Most voters don’t like the Senate’e pending immigration bill, and that’s a problem for several senators now under intense pressure to back the controversial measure, according to a new series of likely-voters polls.
The new polls, conducted by Public Opinion Strategies (POS) in seven states represented by swing-voting senators who may decide whether the bill makes the Senate’s 60-vote threshold for cloture, show that majorities in most of those states oppose major features of the bill, which has been portrayed by supporters as a tough but fair compromise.
The polls are counter many well-publicized polls funded by backers of the immigration bill, who say almost 70 percent of Americans now support a “pathway to citizenship” for the 11 million illegal immigrants in the country.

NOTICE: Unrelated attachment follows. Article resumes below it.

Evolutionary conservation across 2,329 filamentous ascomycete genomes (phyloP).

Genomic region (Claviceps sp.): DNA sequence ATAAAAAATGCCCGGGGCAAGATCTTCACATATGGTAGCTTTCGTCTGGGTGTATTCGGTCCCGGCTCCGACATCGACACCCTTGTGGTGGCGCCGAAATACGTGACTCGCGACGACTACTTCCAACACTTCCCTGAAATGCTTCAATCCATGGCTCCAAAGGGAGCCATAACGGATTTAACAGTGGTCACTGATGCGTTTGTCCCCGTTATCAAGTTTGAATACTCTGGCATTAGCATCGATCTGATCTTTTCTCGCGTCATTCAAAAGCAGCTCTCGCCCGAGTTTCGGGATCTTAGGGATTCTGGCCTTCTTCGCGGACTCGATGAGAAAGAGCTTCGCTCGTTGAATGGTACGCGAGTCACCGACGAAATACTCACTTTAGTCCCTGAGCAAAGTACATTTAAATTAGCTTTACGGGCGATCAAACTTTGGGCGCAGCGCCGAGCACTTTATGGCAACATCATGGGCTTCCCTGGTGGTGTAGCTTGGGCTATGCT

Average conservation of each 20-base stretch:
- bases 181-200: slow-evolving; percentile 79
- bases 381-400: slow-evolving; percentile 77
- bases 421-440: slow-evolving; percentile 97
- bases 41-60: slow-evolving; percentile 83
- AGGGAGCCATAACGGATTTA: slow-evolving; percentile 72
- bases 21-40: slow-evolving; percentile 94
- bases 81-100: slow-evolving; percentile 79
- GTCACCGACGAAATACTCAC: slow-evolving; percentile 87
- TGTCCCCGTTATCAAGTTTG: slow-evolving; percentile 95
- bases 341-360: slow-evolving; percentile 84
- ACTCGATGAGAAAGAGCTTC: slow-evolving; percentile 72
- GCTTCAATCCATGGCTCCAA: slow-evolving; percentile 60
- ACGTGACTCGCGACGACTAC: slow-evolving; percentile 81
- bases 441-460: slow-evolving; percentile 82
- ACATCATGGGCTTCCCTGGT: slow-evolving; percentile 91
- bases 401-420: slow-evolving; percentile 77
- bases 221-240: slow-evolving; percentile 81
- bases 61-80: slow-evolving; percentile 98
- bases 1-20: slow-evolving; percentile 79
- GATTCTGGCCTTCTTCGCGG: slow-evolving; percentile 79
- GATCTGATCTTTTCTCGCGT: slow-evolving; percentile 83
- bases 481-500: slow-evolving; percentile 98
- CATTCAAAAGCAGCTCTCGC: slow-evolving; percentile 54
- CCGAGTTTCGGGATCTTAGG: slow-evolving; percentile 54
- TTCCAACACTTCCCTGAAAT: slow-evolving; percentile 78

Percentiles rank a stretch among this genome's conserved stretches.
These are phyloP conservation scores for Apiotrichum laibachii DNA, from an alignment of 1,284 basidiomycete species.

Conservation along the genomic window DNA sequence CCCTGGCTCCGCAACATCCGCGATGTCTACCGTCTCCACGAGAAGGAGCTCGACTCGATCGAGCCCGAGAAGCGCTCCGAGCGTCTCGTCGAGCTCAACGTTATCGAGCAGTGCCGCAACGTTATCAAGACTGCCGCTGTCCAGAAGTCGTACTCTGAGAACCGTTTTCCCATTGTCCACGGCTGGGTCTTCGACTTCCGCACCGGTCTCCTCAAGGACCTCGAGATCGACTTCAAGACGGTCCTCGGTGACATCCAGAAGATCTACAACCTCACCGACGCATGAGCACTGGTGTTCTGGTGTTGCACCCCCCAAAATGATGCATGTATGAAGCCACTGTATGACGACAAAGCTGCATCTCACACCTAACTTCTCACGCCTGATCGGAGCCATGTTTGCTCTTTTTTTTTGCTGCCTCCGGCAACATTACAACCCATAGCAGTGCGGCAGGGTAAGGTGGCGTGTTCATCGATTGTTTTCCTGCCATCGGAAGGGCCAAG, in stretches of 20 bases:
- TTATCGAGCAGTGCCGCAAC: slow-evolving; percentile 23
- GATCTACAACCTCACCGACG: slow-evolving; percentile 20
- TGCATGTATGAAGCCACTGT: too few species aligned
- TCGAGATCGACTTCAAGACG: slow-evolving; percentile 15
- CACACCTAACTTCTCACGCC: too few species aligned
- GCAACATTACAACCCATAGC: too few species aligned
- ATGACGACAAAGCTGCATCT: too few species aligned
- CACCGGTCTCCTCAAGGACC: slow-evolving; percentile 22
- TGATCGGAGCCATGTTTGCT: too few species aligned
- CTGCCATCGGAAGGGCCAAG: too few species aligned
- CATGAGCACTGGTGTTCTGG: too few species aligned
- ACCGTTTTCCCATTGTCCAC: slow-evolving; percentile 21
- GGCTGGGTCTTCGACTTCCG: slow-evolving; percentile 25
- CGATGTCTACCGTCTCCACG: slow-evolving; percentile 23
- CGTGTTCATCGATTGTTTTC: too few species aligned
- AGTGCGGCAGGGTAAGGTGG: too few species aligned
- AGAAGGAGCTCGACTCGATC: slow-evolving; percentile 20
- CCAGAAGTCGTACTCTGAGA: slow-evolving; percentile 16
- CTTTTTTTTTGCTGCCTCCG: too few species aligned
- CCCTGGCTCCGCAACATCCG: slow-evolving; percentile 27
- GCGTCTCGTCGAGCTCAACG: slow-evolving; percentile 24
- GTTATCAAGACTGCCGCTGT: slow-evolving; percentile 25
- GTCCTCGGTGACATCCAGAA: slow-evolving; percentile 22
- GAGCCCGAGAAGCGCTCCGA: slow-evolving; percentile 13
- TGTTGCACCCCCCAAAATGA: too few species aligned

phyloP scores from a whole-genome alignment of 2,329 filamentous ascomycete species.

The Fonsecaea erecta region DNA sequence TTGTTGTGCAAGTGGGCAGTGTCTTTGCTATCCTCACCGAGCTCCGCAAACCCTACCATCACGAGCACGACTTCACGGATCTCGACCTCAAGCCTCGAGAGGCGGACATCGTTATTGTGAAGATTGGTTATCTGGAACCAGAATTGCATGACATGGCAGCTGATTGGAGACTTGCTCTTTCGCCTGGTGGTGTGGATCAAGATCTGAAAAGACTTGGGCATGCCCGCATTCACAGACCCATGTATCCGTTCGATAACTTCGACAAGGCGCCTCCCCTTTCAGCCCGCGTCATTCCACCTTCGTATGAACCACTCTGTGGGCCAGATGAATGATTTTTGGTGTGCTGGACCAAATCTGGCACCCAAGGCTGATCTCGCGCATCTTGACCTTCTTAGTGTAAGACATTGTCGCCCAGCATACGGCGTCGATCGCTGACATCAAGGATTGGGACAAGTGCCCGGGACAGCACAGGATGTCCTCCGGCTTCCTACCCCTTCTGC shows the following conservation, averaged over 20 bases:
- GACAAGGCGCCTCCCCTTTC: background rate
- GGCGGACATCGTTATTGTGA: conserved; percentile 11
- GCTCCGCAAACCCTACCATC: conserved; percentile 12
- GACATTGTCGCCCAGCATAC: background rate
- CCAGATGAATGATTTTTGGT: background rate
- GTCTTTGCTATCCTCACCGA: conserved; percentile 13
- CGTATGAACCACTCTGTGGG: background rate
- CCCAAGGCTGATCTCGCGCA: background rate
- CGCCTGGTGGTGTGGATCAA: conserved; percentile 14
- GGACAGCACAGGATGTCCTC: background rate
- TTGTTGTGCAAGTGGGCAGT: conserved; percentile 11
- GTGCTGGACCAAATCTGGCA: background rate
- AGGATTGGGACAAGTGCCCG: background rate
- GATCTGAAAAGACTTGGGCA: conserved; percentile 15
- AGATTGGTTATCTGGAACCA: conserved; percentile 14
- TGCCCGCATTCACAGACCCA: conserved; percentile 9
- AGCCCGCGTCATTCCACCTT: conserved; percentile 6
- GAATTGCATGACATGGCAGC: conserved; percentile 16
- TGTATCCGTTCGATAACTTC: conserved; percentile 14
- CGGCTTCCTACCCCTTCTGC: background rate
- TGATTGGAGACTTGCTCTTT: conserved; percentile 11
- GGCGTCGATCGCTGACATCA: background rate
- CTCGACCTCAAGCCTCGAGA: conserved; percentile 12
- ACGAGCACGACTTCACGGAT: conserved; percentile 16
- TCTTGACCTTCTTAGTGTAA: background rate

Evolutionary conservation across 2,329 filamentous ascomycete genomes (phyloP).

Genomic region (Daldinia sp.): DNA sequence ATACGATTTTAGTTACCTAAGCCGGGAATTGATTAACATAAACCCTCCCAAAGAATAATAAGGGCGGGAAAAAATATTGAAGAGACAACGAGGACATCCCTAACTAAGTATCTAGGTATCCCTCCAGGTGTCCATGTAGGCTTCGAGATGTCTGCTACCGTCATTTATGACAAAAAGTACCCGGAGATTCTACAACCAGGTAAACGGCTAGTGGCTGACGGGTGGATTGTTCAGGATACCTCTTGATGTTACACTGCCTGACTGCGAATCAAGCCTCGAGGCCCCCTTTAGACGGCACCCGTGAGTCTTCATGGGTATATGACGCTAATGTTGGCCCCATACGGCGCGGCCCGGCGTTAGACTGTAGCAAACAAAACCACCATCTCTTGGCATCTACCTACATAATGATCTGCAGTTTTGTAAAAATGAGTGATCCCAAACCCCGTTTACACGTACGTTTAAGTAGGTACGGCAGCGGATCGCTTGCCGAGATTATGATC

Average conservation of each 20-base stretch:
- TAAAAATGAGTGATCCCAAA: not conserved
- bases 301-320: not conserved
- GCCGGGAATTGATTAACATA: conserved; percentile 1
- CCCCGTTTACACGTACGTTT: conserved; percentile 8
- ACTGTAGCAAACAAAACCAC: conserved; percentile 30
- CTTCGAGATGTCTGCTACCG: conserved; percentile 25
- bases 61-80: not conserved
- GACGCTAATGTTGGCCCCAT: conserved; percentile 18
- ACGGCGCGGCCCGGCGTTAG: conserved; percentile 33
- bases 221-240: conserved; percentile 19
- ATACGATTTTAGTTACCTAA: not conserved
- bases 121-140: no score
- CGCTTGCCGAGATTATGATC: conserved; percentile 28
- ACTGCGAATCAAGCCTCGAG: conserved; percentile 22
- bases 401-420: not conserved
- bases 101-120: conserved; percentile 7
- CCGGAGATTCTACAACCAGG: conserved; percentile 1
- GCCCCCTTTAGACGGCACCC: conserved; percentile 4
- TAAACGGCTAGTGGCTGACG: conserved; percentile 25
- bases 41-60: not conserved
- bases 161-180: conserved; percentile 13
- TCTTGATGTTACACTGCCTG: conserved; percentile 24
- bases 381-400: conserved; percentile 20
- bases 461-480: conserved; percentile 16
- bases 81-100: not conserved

The POS polls queried 500 likely voters in each state, and avoided hot-button words such as “amnesty.” They were funded by the Federation for American Immigration Reform (FAIR), which favors reducing immigration and strongly opposes the pending “Gang of Eight” bill.
The same questions were asked of voters in each state, including this top-level question; “If the bill passed, about 12 million current illegal immigrants would become permanent legal residents… The bill would also double the number of new green cards we issue to other people over the next decade, to about 22 million. Do you strongly support … or strongly oppose provisions of the bill that could add 34 million new permanent residents and workers to the United States over ten years?”